Thursday, October 4, 2012

Traveling with Children

I have heard many people talk about putting off traveling while their kids were small or while they had kids at all. Traveling with children IS challenging:
-You DO have to plan everything in advance if you want things to go smoothly,
-You DO have to be flexible to changing those plans,
-You DO have to go slower and break things down into more manageable chunks for little ones, and
-You do get glared at by other people when the kids get tired and cranky and cry... but it enriches life in so many other ways that we think it's worth all of this to travel with children. Along our journeys, we've come up with a few common sense tips that (sometimes) work for our family.


-Always pack snacks. We usually brought a bag of fruit and sandwich makings when we drove the morning in the car to get to our next destination. Since Talia both fills up and gets hungry very quickly, this worked well to keep from stopping and spending money every time she got hungry.

 -Travel during the baby's nap time whenever possible. Elias is still taking a morning nap, which worked great with our road trip across Spain and Portugal; we drove all morning and the car noises helped him stay asleep. Usually. Then there are the occasional times it was raining and we couldn't find our destination and he was screaming. We recommend packing earplugs and investing in a GPS...;) No, actually, you have to remember to be flexible and willing to go slower and take more breaks with little ones so that they can enjoy the trip too.



-Pack a variety of things to do. When the baby wakes up we tried to make sure he had something to play with. Talia has a backpack with magnet games, books, colors, and a fold up paper dollhouse. Occasionally she is allowed to use the Reading Rainbow application on the iPad. Elias likes listening to the stories read out loud too. Eventually, even if you dole out the entertainment sparingly, they'll still get bored and get to learn how to make life interesting. Talia usually does this by making a very creative mess. For example, during one experience where she discovered her own entertainment, I looked in the back seat and noticed she had ripped a napkin into a million pieces to create clothes for her fingers to make them into puppets. Her puppet show was pretty funny and it wasn't difficult to vacuum it all up and at the time it was better to focus on the creativity than the mess.




 -Burn energy whenever possible. When we did stop for gas, food or to walk around, we tried to pack as much activity into those times as possible. Elias is able to walk if I hold his hands and Talia likes to run around; sometimes we race. Stairs are great. We try to sit as little as possible when out of the car.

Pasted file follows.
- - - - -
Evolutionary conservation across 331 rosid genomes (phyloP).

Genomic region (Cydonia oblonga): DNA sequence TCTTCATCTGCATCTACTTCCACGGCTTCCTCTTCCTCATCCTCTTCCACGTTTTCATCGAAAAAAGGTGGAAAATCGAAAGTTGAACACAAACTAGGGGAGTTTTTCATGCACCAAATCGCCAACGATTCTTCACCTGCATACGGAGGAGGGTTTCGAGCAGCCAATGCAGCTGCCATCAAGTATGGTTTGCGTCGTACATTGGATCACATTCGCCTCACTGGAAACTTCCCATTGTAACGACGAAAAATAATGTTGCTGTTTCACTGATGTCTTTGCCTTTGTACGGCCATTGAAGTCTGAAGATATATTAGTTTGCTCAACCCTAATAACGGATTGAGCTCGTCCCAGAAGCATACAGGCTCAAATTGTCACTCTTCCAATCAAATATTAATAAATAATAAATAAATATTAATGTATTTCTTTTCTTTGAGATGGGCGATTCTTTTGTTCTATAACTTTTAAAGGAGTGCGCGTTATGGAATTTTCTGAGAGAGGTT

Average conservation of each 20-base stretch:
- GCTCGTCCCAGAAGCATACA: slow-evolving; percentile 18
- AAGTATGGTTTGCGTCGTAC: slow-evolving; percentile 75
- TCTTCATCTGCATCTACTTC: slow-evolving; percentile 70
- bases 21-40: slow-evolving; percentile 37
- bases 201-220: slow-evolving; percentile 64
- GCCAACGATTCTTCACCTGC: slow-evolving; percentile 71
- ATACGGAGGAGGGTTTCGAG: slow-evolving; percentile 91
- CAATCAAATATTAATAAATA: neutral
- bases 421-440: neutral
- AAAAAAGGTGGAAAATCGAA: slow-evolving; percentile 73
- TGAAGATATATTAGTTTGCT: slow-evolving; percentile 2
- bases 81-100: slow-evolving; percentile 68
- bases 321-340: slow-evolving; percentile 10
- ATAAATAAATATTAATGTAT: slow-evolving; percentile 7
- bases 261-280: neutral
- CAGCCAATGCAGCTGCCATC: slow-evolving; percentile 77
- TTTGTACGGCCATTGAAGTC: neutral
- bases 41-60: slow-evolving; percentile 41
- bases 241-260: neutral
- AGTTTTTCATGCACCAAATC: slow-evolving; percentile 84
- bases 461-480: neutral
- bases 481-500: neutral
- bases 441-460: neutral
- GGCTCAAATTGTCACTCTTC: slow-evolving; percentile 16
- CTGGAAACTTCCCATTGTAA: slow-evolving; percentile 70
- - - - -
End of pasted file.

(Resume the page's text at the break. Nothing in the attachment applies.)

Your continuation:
-Plan the trip in manageable chunks. No matter how well-behaved your children are, they still have a hard time being calm for long periods of time. Elias still needs to nurse, Talia needs time to get energy out if she's going to sleep at night, so 4-5 hours is about as much as they can take in the car at a time. (Me too!) We tried to plan our trip where we could spread our traveling out over time instead of huge monster trips in the car that took whole next day to recover from.

-Maintain a sense of humor. Like most aspects of parenting, traveling with a good dose of humor smooths so many things. Ben and Talia are always making up funny songs or playing with words and comparisons. When the baby cries and Talia kicks the back of the seat for the 15th time, sometimes we just have to laugh and remember they will not be little forever. Well, we do our best...


Traveling brings to life so many sights, languages and cultures that kids read about. If reading opens their world to ideas, how much more potent are experiences that are set in all sorts of different contexts? Having the experience of traveling as a basis for learning widens their ability to understand what they read and hear about and reestablishes many things they've already learned. One of the most important lessons we see our kids learning along with us is how people, while different in many ways, share many things in common all over the world. The world is bigger than one city, one experience or one culture but yet smaller and more connected than many are ever able to realize. Traveling lets our kids see which things are cultural, and which things are moral in any context. Racism and stereotypes are not as easily held in the mind of a person who has traveled, especially a child, because they have seen first-hand how different cultures have done things just as well or better than others; they discover more than one way to do many things. I do believe in absolutes, and that a child is able to see them more clearly with a broader world view.

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